A Woman to Know: “Poker Alice” Ivers Tubbs

I’ll take your money with no regrets. — Alice Ivers Tubbs

I’ll take your money with no regrets. — Alice Ivers Tubbs

(image via Denver Public Library)

Some time in the 1870s, Alice met her first husband Frank, a mining engineer and amateur poker player. The young couple moved to Colorado, and Alice immediately took to frontier life. Frank taught her how to play cards, and soon Alice was trading in on her talent. While her husband worked in the silver mines, she made friends in the saloons and gambling parlors.

When Frank died in a dynamite explosion, Alice had to find a way to make money. She turned her poker habit into a full-time job, clearing out visiting players and working as a dealer in local gambling houses. She eventually moved to Leadville, another booming mine town, to make a new life as a poker player.

From there, Alice moved from boom town to boom town, building her reputation as a cigar-smoking, poker-playing hustler. She met her second husband Warren in the midst of a saloon brawl, and she temporarily gave up the gambling life to move with him to a small cabin, where they raised their four children. After Warren’s death in 1910, however, she struggled to find the money for a decent burial. Eventually, she pawned her wedding ring and returned to the poker table to make ends meet.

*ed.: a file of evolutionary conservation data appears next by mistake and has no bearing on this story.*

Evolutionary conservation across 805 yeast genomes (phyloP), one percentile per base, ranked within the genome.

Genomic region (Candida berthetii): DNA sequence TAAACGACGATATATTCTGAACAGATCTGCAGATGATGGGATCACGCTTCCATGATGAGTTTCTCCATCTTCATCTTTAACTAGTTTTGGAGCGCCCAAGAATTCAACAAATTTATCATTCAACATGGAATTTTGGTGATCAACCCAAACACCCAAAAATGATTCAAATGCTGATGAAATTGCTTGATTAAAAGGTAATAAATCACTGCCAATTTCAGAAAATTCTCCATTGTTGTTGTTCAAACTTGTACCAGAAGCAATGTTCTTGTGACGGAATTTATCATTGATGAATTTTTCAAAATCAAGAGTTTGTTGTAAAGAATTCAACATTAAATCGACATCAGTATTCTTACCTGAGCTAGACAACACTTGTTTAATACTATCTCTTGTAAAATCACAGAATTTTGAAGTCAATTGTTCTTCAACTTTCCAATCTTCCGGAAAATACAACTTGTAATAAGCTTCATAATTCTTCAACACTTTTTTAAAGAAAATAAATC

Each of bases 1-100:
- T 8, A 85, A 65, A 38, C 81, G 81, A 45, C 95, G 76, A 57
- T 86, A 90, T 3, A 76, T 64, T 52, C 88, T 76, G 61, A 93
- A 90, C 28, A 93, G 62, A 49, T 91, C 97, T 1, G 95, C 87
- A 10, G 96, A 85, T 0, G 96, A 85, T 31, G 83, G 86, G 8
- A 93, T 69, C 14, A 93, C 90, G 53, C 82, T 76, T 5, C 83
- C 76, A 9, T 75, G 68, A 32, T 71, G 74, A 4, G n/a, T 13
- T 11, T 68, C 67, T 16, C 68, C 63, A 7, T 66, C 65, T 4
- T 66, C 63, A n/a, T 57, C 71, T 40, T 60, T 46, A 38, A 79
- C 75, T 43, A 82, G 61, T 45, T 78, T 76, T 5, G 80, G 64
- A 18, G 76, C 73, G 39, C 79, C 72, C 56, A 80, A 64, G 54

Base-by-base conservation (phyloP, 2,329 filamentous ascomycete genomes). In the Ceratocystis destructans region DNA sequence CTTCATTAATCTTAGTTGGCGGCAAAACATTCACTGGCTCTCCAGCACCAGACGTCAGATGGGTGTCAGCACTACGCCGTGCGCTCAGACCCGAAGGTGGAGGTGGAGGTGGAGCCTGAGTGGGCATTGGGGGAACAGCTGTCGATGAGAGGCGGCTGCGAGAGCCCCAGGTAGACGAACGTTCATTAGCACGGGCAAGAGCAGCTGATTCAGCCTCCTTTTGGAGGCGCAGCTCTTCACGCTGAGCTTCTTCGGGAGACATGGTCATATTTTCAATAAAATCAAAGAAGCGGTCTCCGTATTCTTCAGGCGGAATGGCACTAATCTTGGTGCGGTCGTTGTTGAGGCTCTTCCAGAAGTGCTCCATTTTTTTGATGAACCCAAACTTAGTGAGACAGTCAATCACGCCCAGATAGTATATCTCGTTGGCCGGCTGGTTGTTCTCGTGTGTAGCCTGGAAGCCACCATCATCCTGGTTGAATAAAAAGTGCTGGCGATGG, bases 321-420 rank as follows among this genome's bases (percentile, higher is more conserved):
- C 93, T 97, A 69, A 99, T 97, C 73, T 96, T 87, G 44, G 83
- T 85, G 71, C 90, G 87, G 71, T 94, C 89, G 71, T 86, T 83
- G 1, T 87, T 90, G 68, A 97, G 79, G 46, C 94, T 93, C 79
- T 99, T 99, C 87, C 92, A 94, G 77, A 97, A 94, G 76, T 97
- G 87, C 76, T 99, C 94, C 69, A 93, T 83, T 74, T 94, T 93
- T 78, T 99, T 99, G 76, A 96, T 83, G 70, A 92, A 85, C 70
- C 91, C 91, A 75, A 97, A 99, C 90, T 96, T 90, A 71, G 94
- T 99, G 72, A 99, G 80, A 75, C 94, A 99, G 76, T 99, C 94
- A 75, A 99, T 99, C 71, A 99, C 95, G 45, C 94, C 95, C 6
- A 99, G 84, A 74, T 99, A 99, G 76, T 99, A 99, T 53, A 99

In 1910, she opened her own place, “Poker Palace,” in the San Juan Mountains. Rumor had it she married her third husband to settle a poker debt, and other gossip (true or false, historians don’t know) had her arrested for bootlegging, manslaughter and even operating a brothel in the upstairs of her now-legendary establishment.

Even after her third husband’s death, Alice couldn’t stay away from the poker table. She played alongside Wild West legends like Jesse James and Calamity Jane, and at times her winnings came to thousands of dollars. Alice later faced a small stint in prison for her involvement in a Poker Palace murder. The governor eventually pardoned her, citing her old age, but in return he demanded she retire from the gambling life.

But Alice continued playing poker, even into her supposed “retirement.” Before she died in 1930, she claimed she won one of the biggest sums of her career: $250,000, which would’ve amounted to more than $3 million in today’s dollars.

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